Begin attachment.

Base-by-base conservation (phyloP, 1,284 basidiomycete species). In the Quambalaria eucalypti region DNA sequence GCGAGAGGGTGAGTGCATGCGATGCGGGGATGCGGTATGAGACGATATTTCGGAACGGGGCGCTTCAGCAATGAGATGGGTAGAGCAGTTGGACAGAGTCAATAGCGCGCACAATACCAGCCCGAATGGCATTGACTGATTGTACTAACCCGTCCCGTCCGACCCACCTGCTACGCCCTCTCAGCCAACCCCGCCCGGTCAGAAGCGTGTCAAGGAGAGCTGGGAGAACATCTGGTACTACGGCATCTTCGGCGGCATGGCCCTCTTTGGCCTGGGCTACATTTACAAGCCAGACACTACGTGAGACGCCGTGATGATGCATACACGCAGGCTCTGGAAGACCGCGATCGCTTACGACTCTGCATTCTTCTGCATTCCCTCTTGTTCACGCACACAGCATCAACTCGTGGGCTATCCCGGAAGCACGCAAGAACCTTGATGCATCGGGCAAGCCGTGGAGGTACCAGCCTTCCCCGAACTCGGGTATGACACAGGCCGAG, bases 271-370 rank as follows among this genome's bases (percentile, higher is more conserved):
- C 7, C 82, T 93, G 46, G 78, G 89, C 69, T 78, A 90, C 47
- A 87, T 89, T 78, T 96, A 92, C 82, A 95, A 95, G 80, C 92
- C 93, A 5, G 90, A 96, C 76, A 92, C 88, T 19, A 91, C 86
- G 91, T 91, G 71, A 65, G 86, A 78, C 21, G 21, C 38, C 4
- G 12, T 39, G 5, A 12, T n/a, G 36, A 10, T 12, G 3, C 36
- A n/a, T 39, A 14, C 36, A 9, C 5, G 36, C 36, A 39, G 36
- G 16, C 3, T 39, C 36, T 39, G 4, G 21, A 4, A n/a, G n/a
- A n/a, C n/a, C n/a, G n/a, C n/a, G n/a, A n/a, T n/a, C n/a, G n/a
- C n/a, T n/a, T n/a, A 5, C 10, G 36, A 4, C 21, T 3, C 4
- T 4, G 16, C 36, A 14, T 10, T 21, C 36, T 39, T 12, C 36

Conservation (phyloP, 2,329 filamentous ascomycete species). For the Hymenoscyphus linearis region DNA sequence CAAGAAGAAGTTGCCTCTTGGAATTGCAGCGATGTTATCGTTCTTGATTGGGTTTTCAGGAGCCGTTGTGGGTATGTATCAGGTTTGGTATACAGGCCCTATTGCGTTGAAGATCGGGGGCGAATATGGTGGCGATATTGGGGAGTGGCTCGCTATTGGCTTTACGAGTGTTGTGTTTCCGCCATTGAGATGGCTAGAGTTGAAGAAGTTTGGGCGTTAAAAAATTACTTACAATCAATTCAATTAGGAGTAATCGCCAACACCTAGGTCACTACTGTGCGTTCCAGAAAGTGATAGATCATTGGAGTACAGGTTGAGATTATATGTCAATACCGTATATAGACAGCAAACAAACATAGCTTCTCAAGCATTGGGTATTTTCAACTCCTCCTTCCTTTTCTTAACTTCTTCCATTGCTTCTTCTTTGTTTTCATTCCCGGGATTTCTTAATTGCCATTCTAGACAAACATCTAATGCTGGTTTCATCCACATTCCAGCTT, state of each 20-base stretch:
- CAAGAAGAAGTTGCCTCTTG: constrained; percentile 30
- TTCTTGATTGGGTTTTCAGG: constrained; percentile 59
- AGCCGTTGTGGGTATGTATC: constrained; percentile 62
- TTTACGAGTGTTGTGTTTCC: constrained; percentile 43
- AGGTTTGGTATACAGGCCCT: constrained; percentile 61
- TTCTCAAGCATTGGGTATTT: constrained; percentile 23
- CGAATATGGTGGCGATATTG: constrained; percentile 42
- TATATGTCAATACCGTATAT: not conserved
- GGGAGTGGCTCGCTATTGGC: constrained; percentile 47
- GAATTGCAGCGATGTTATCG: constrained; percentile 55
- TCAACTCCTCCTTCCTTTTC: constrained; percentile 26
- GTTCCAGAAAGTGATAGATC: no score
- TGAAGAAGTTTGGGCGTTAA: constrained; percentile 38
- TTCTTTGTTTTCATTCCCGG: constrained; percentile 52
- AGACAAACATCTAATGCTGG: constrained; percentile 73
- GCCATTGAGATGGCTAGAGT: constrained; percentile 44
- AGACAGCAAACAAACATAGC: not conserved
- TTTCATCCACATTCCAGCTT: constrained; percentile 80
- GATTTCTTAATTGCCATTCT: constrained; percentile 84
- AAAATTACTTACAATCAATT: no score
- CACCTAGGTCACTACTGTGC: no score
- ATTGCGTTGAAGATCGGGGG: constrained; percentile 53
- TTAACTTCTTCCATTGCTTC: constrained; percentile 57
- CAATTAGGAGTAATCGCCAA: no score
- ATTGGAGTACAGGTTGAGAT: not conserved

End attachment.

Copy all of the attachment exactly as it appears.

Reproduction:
Base-by-base conservation (phyloP, 1,284 basidiomycete species). In the Quambalaria eucalypti region DNA sequence GCGAGAGGGTGAGTGCATGCGATGCGGGGATGCGGTATGAGACGATATTTCGGAACGGGGCGCTTCAGCAATGAGATGGGTAGAGCAGTTGGACAGAGTCAATAGCGCGCACAATACCAGCCCGAATGGCATTGACTGATTGTACTAACCCGTCCCGTCCGACCCACCTGCTACGCCCTCTCAGCCAACCCCGCCCGGTCAGAAGCGTGTCAAGGAGAGCTGGGAGAACATCTGGTACTACGGCATCTTCGGCGGCATGGCCCTCTTTGGCCTGGGCTACATTTACAAGCCAGACACTACGTGAGACGCCGTGATGATGCATACACGCAGGCTCTGGAAGACCGCGATCGCTTACGACTCTGCATTCTTCTGCATTCCCTCTTGTTCACGCACACAGCATCAACTCGTGGGCTATCCCGGAAGCACGCAAGAACCTTGATGCATCGGGCAAGCCGTGGAGGTACCAGCCTTCCCCGAACTCGGGTATGACACAGGCCGAG, bases 271-370 rank as follows among this genome's bases (percentile, higher is more conserved):
- C 7, C 82, T 93, G 46, G 78, G 89, C 69, T 78, A 90, C 47
- A 87, T 89, T 78, T 96, A 92, C 82, A 95, A 95, G 80, C 92
- C 93, A 5, G 90, A 96, C 76, A 92, C 88, T 19, A 91, C 86
- G 91, T 91, G 71, A 65, G 86, A 78, C 21, G 21, C 38, C 4
- G 12, T 39, G 5, A 12, T n/a, G 36, A 10, T 12, G 3, C 36
- A n/a, T 39, A 14, C 36, A 9, C 5, G 36, C 36, A 39, G 36
- G 16, C 3, T 39, C 36, T 39, G 4, G 21, A 4, A n/a, G n/a
- A n/a, C n/a, C n/a, G n/a, C n/a, G n/a, A n/a, T n/a, C n/a, G n/a
- C n/a, T n/a, T n/a, A 5, C 10, G 36, A 4, C 21, T 3, C 4
- T 4, G 16, C 36, A 14, T 10, T 21, C 36, T 39, T 12, C 36

Conservation (phyloP, 2,329 filamentous ascomycete species). For the Hymenoscyphus linearis region DNA sequence CAAGAAGAAGTTGCCTCTTGGAATTGCAGCGATGTTATCGTTCTTGATTGGGTTTTCAGGAGCCGTTGTGGGTATGTATCAGGTTTGGTATACAGGCCCTATTGCGTTGAAGATCGGGGGCGAATATGGTGGCGATATTGGGGAGTGGCTCGCTATTGGCTTTACGAGTGTTGTGTTTCCGCCATTGAGATGGCTAGAGTTGAAGAAGTTTGGGCGTTAAAAAATTACTTACAATCAATTCAATTAGGAGTAATCGCCAACACCTAGGTCACTACTGTGCGTTCCAGAAAGTGATAGATCATTGGAGTACAGGTTGAGATTATATGTCAATACCGTATATAGACAGCAAACAAACATAGCTTCTCAAGCATTGGGTATTTTCAACTCCTCCTTCCTTTTCTTAACTTCTTCCATTGCTTCTTCTTTGTTTTCATTCCCGGGATTTCTTAATTGCCATTCTAGACAAACATCTAATGCTGGTTTCATCCACATTCCAGCTT, state of each 20-base stretch:
- CAAGAAGAAGTTGCCTCTTG: constrained; percentile 30
- TTCTTGATTGGGTTTTCAGG: constrained; percentile 59
- AGCCGTTGTGGGTATGTATC: constrained; percentile 62
- TTTACGAGTGTTGTGTTTCC: constrained; percentile 43
- AGGTTTGGTATACAGGCCCT: constrained; percentile 61
- TTCTCAAGCATTGGGTATTT: constrained; percentile 23
- CGAATATGGTGGCGATATTG: constrained; percentile 42
- TATATGTCAATACCGTATAT: not conserved
- GGGAGTGGCTCGCTATTGGC: constrained; percentile 47
- GAATTGCAGCGATGTTATCG: constrained; percentile 55
- TCAACTCCTCCTTCCTTTTC: constrained; percentile 26
- GTTCCAGAAAGTGATAGATC: no score
- TGAAGAAGTTTGGGCGTTAA: constrained; percentile 38
- TTCTTTGTTTTCATTCCCGG: constrained; percentile 52
- AGACAAACATCTAATGCTGG: constrained; percentile 73
- GCCATTGAGATGGCTAGAGT: constrained; percentile 44
- AGACAGCAAACAAACATAGC: not conserved
- TTTCATCCACATTCCAGCTT: constrained; percentile 80
- GATTTCTTAATTGCCATTCT: constrained; percentile 84
- AAAATTACTTACAATCAATT: no score
- CACCTAGGTCACTACTGTGC: no score
- ATTGCGTTGAAGATCGGGGG: constrained; percentile 53
- TTAACTTCTTCCATTGCTTC: constrained; percentile 57
- CAATTAGGAGTAATCGCCAA: no score
- ATTGGAGTACAGGTTGAGAT: not conserved